Joseph Roussel, a partner with PwC France, and Shoshanah Cohen, director of the Global Supply Chain Management Forum at Stanford Graduate School of Business, have co-authored the second edition of “Strategic Supply Chain Management: The Five Disciplines for Top Performance.”
The book focuses on the five elements of supply chain management that are critical for companies in search of better business results. It is available for purchase online and at retailers nationwide in both hardcopy and e-book formats.
The new edition provides executives with insights on how they can make the supply chain a source of competitive advantage in today’s global economy and provides highly readable examples through six in-depth profiles of leading global companies.
“A supply chain that drives forward the overall business strategy is more important than ever, as companies are under greater pressure from shareholders to boost revenue and profits,” said Joseph Roussel, co-author and partner with PwC France. “But it’s also much harder to achieve, because of more-demanding customers, fragmenting markets, and continuing pressure on costs and working capital. Despite these challenges, however, the six companies we profile demonstrate that it can be done.”
The book presents five core disciplines for effective supply chain management that are essential for top performance:
View your supply chain as a strategic asset: Design the supply chain around a defined basis of competition that is aligned with the overall business strategy Develop an end-to-end process architecture: Create supply chain processes that are aligned and integrated with processes across the entire supply chain Design your organization for performance: Build and maintain organizational structures and skills to manage the supply chain on an ongoing basis Build the right collaborative model: Leverage a wide range of partnerships for maximum strategic and financial benefit. Use metrics to drive supply chain performance: Deploy metrics to measure and manage the supply chain processes critical to business success.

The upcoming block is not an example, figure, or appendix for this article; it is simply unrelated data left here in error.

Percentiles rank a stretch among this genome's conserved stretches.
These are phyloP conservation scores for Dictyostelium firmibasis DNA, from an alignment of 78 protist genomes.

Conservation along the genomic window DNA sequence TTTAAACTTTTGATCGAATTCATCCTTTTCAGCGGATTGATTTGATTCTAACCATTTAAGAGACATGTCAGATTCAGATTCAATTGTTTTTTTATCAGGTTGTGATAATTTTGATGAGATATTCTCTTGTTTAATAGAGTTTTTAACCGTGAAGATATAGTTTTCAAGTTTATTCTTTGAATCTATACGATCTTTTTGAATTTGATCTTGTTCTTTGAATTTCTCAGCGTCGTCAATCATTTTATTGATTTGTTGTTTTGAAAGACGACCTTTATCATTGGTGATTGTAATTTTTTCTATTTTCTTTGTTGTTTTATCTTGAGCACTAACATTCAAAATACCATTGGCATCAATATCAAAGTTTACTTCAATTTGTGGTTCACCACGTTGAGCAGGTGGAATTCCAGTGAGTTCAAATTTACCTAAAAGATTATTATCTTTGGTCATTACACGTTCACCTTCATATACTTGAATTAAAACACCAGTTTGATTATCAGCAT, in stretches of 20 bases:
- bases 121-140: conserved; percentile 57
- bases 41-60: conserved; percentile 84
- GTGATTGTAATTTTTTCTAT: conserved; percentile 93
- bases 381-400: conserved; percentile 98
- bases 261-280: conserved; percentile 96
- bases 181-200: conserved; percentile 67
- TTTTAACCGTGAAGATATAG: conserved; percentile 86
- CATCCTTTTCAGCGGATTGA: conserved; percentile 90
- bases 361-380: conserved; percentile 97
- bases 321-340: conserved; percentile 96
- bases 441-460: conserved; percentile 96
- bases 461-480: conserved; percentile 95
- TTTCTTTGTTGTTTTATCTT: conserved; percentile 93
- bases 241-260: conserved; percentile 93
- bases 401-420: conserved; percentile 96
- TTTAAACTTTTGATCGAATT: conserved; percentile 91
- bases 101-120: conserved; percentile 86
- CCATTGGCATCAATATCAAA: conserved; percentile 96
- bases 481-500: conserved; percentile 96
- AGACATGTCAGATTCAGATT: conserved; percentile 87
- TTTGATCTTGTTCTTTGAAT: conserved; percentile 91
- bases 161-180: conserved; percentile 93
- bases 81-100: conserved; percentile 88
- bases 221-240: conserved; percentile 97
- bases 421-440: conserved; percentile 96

“Leading companies view their supply chains as a key to revenue growth and not just as an efficiency engine,” noted co-author Shoshanah Cohen. “They design their supply chains to meet the needs of specific markets and customer segments while mastering the complexity that comes with more tailored supply chains.”
Benchmarking research conducted by PwC’s Performance Measurement Group reveals that companies that treat their supply chain as a strategic asset enjoy better top-line growth and bottom-line performance – even in today’s uncertain business environment. According to PwC’s Performance Measurement Group, companies with top-performing supply chains exhibit stronger financial performance than their competitors because they treat their supply chain as a strategic asset.
The book also examines how to implement large-scale change initiatives across global supply chains. “Supply chain transformation poses some unique challenges, but offers tremendous opportunity to boost performance,” added Brad Householder, a principal in PwC’s U.S. Advisory practice focused on strategy and operations. “Our benchmark research explores operational performance and the underlying practices in leading companies that enable long-lasting change.”
A company’s operations should be a source of competitive advantage. PwC’s operations professionals help address companies’ challenges of revenue growth, profitability, innovation, cost and agility. PwC is focused on bringing business strategies to life through the development of innovative products and delivery through supply chain and service operations.
For more information and to purchase a copy of Strategic Supply Chain Management: The Five Disciplines for Top Performance, visit: www.pwc.com/strategicsupplychain